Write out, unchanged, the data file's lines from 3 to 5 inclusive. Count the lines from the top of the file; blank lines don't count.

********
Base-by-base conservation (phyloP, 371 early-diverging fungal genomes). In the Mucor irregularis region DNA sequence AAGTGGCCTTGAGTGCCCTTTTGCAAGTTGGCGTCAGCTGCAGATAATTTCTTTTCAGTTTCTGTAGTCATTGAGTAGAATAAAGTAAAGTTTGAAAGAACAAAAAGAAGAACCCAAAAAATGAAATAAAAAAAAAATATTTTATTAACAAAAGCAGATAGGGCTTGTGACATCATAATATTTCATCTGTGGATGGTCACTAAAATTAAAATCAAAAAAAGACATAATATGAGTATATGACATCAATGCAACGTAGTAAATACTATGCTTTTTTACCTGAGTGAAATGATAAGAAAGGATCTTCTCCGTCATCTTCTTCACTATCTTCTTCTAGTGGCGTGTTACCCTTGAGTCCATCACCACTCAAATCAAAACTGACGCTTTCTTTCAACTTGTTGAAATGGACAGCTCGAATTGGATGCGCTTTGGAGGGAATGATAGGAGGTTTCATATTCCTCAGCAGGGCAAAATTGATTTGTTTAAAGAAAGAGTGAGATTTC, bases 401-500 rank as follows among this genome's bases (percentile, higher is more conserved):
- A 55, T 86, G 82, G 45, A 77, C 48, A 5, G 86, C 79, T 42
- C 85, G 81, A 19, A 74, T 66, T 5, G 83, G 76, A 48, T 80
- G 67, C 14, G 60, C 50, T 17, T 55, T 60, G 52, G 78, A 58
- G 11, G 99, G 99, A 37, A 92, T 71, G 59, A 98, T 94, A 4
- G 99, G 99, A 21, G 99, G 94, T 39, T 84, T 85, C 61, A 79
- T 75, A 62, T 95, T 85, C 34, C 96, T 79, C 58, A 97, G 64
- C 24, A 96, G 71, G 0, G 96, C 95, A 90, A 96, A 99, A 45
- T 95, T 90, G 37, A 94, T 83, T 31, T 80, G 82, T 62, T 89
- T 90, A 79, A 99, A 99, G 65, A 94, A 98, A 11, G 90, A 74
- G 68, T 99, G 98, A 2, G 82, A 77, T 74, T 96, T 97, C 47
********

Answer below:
- C 85, G 81, A 19, A 74, T 66, T 5, G 83, G 76, A 48, T 80
- G 67, C 14, G 60, C 50, T 17, T 55, T 60, G 52, G 78, A 58
- G 11, G 99, G 99, A 37, A 92, T 71, G 59, A 98, T 94, A 4